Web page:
February 2002 |  Archive  | Editorial afterthought |  © Erik Refner
reportage  Before the war, beyond the war

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For the second time in three years, the World Press Photo Contest has been won by a young Danish photographer. Erik Refner took the winning photograph in June 2001 in the Jalozai refugee camp in Pakistan

The photograph shows the corpse of a one year old boy who died of dehydration being wrapped up in white shroud according to the Muslim tradition. His family, originally from the northern part of Afghanistan, sought refuge because of the political situation in their country and because of the drought which deprived them of food.
A horse and cart convey a family in the camp. Nearly one fourth of the world's refugees are from Afghanistan, mainly in the neighbouring countries of Iran and Pakistan. A refugee carries out construction work in the compound run by Medicins Sans Frontieres. A crowd of refugees wait for food. In June 2001, 90.000 Afghans fled across the border to Pakistan because of war and the worst draught in 30 years. Pakistan already had 2 million refugees and refused to accept more. The refugees were living in appalling conditions and according to international relief agencies the situation could become a humanitarian catastrophe. An undernourished boy holds on to a weight while being checked in the MSF clinic. The MSF was at that time the only organisation in the Jalozai camp providing the refugees with water and medical treatment. Women refugees gather seperately from their men wait under a fierce sun hoping to get some food. They are dependent on voluntary donors for their next meal who occasionally send a few trucks with vital supplies. Trucks laden with rice sent by a private donor to help the suffering refugees. Thousands crowded near the trucks but only the lucky ones got some food. Pakistan security guards beat back the hungry and desperate crowd to stop them from attacking the trucks. Close to the camp, a group of children play in waste water from the city of Peshawar. In the summertime, temperartures can reach up to 50 centigrade. A man prays in a makeshift graveyard in the dry landscape outside the refugee camp. Rocks are used as tombstones and the graveyard has continually grown with the increasing flow of refugees.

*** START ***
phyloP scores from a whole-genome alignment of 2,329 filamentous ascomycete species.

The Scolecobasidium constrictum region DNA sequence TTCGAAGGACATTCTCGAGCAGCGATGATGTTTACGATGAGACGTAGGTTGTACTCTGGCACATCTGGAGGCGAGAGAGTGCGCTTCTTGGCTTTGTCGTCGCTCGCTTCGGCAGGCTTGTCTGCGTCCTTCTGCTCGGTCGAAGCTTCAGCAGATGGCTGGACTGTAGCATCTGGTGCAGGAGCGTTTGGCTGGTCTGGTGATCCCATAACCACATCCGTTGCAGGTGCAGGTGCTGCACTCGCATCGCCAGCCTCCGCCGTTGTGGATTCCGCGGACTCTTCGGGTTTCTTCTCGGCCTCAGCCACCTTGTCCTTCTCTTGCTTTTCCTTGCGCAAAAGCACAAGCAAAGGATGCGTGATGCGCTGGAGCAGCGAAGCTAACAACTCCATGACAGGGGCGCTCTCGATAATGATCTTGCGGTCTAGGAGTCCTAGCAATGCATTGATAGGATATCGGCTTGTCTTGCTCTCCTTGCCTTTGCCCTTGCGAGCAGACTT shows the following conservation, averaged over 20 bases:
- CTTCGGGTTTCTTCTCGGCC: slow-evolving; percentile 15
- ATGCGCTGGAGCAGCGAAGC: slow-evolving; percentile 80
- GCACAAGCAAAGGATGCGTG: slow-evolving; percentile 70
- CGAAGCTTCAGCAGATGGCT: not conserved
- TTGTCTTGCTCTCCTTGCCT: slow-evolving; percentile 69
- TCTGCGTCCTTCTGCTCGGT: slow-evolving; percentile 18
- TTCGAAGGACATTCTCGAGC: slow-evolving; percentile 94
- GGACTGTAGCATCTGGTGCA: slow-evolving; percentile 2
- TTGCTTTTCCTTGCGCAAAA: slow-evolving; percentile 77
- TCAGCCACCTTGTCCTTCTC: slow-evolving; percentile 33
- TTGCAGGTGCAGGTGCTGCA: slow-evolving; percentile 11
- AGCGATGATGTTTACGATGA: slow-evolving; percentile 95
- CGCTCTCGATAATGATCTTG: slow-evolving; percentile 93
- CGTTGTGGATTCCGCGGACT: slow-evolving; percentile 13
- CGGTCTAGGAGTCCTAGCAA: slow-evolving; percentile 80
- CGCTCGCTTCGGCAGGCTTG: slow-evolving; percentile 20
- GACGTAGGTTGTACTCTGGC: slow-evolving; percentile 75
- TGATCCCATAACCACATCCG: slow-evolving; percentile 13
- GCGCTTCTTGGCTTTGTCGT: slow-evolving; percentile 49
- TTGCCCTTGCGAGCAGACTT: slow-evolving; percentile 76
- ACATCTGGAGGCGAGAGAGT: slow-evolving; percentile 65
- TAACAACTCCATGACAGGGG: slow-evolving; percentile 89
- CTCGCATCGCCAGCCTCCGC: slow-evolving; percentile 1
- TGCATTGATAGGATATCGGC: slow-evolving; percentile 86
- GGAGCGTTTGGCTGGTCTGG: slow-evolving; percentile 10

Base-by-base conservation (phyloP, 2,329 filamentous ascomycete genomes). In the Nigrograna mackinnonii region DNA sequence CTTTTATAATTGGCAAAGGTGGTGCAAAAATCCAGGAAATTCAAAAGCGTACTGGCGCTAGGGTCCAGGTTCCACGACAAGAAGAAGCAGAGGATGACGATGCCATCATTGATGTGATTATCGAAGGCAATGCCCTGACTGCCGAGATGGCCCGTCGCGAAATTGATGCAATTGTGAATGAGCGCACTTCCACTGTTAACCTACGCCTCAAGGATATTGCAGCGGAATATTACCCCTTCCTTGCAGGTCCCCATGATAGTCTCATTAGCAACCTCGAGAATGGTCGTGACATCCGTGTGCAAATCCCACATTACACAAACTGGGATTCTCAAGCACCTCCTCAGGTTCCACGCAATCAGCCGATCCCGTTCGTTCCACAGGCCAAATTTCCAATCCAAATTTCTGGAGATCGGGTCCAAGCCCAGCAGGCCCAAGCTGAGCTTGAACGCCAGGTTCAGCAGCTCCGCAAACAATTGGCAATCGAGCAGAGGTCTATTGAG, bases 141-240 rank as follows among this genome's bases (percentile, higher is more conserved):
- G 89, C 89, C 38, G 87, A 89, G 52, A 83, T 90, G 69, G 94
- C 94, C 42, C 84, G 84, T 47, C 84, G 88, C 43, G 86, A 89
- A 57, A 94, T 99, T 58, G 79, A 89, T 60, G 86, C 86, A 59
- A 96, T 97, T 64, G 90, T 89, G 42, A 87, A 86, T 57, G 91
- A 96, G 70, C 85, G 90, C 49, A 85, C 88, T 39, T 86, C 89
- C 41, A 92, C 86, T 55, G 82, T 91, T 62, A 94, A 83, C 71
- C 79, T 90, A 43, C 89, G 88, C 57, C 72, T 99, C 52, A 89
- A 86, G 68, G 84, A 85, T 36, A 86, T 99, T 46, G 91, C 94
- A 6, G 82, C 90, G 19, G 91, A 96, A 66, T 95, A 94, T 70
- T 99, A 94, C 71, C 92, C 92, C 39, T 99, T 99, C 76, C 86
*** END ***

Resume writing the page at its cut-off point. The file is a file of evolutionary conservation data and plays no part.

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Discussing the winning picture, the president of the World Press Photo 2001 jury, the British photojournalist Roger Hutchings said that the judges had favoured the fact that it had been taken before September 11th. The jury wanted to avoid having to choose from one of the no doubt thousands of apocalyptic hard news pictures on offer of the terrorist attack and the subsequent reprisals. Once again, this seems to be a decision with a strong political message. September 11 was a news event unequalled in recent history but the jurors wanted to turn our gaze away from the playing out of international conflict and concentrate it on the experience of innocent people caught up in these power games.

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